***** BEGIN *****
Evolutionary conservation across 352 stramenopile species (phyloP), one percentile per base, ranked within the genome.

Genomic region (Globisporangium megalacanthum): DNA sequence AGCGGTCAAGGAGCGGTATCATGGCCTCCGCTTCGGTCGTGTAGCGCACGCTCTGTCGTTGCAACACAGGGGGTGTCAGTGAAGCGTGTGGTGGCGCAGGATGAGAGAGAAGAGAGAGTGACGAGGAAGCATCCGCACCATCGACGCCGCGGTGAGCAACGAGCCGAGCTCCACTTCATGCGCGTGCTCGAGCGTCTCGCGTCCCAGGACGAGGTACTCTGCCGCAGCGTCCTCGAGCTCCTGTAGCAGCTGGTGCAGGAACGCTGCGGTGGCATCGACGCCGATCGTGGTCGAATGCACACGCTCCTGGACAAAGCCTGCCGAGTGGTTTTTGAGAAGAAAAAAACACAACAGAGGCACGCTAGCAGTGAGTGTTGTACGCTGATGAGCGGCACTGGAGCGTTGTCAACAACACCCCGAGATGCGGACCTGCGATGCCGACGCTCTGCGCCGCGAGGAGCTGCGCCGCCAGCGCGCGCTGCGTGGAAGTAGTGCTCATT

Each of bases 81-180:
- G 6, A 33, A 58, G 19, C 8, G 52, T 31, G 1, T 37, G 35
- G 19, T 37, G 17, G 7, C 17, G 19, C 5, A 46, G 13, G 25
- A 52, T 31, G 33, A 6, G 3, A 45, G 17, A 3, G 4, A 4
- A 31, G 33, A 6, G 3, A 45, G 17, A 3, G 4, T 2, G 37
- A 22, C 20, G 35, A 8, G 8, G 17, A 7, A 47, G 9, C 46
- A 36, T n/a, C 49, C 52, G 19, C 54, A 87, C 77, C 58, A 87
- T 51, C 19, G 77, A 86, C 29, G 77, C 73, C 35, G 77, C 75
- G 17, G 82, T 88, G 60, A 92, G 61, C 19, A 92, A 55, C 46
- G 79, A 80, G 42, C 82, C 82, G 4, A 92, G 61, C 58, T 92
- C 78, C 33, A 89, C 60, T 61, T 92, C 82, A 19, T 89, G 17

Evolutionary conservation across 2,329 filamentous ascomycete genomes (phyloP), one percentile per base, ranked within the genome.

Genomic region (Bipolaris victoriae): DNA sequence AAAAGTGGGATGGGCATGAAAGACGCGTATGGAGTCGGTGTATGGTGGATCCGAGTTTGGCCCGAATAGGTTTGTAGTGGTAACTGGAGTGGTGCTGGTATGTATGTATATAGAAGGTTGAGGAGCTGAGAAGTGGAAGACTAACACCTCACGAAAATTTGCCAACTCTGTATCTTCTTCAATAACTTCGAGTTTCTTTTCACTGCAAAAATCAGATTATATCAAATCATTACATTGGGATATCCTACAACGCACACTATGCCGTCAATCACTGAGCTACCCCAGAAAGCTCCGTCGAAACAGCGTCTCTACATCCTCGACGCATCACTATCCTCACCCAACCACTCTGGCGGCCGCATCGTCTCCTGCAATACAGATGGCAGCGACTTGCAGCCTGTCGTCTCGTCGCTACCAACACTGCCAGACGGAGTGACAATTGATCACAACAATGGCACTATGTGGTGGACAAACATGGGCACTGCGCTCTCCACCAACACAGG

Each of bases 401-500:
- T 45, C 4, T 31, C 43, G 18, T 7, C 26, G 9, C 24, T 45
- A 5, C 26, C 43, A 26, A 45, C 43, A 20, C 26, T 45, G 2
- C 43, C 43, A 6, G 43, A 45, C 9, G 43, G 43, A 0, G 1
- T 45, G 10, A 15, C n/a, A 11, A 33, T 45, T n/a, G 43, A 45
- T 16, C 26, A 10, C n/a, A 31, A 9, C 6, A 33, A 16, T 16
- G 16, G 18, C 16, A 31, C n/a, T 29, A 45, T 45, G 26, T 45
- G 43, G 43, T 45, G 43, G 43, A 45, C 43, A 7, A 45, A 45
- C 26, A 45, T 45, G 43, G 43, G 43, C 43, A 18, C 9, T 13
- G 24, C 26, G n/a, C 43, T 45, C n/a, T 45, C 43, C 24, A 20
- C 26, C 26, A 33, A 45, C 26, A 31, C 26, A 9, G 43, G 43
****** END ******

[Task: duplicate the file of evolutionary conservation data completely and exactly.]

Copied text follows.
Evolutionary conservation across 352 stramenopile species (phyloP), one percentile per base, ranked within the genome.

Genomic region (Globisporangium megalacanthum): DNA sequence AGCGGTCAAGGAGCGGTATCATGGCCTCCGCTTCGGTCGTGTAGCGCACGCTCTGTCGTTGCAACACAGGGGGTGTCAGTGAAGCGTGTGGTGGCGCAGGATGAGAGAGAAGAGAGAGTGACGAGGAAGCATCCGCACCATCGACGCCGCGGTGAGCAACGAGCCGAGCTCCACTTCATGCGCGTGCTCGAGCGTCTCGCGTCCCAGGACGAGGTACTCTGCCGCAGCGTCCTCGAGCTCCTGTAGCAGCTGGTGCAGGAACGCTGCGGTGGCATCGACGCCGATCGTGGTCGAATGCACACGCTCCTGGACAAAGCCTGCCGAGTGGTTTTTGAGAAGAAAAAAACACAACAGAGGCACGCTAGCAGTGAGTGTTGTACGCTGATGAGCGGCACTGGAGCGTTGTCAACAACACCCCGAGATGCGGACCTGCGATGCCGACGCTCTGCGCCGCGAGGAGCTGCGCCGCCAGCGCGCGCTGCGTGGAAGTAGTGCTCATT

Each of bases 81-180:
- G 6, A 33, A 58, G 19, C 8, G 52, T 31, G 1, T 37, G 35
- G 19, T 37, G 17, G 7, C 17, G 19, C 5, A 46, G 13, G 25
- A 52, T 31, G 33, A 6, G 3, A 45, G 17, A 3, G 4, A 4
- A 31, G 33, A 6, G 3, A 45, G 17, A 3, G 4, T 2, G 37
- A 22, C 20, G 35, A 8, G 8, G 17, A 7, A 47, G 9, C 46
- A 36, T n/a, C 49, C 52, G 19, C 54, A 87, C 77, C 58, A 87
- T 51, C 19, G 77, A 86, C 29, G 77, C 73, C 35, G 77, C 75
- G 17, G 82, T 88, G 60, A 92, G 61, C 19, A 92, A 55, C 46
- G 79, A 80, G 42, C 82, C 82, G 4, A 92, G 61, C 58, T 92
- C 78, C 33, A 89, C 60, T 61, T 92, C 82, A 19, T 89, G 17

Evolutionary conservation across 2,329 filamentous ascomycete genomes (phyloP), one percentile per base, ranked within the genome.

Genomic region (Bipolaris victoriae): DNA sequence AAAAGTGGGATGGGCATGAAAGACGCGTATGGAGTCGGTGTATGGTGGATCCGAGTTTGGCCCGAATAGGTTTGTAGTGGTAACTGGAGTGGTGCTGGTATGTATGTATATAGAAGGTTGAGGAGCTGAGAAGTGGAAGACTAACACCTCACGAAAATTTGCCAACTCTGTATCTTCTTCAATAACTTCGAGTTTCTTTTCACTGCAAAAATCAGATTATATCAAATCATTACATTGGGATATCCTACAACGCACACTATGCCGTCAATCACTGAGCTACCCCAGAAAGCTCCGTCGAAACAGCGTCTCTACATCCTCGACGCATCACTATCCTCACCCAACCACTCTGGCGGCCGCATCGTCTCCTGCAATACAGATGGCAGCGACTTGCAGCCTGTCGTCTCGTCGCTACCAACACTGCCAGACGGAGTGACAATTGATCACAACAATGGCACTATGTGGTGGACAAACATGGGCACTGCGCTCTCCACCAACACAGG

Each of bases 401-500:
- T 45, C 4, T 31, C 43, G 18, T 7, C 26, G 9, C 24, T 45
- A 5, C 26, C 43, A 26, A 45, C 43, A 20, C 26, T 45, G 2
- C 43, C 43, A 6, G 43, A 45, C 9, G 43, G 43, A 0, G 1
- T 45, G 10, A 15, C n/a, A 11, A 33, T 45, T n/a, G 43, A 45
- T 16, C 26, A 10, C n/a, A 31, A 9, C 6, A 33, A 16, T 16
- G 16, G 18, C 16, A 31, C n/a, T 29, A 45, T 45, G 26, T 45
- G 43, G 43, T 45, G 43, G 43, A 45, C 43, A 7, A 45, A 45
- C 26, A 45, T 45, G 43, G 43, G 43, C 43, A 18, C 9, T 13
- G 24, C 26, G n/a, C 43, T 45, C n/a, T 45, C 43, C 24, A 20
- C 26, C 26, A 33, A 45, C 26, A 31, C 26, A 9, G 43, G 43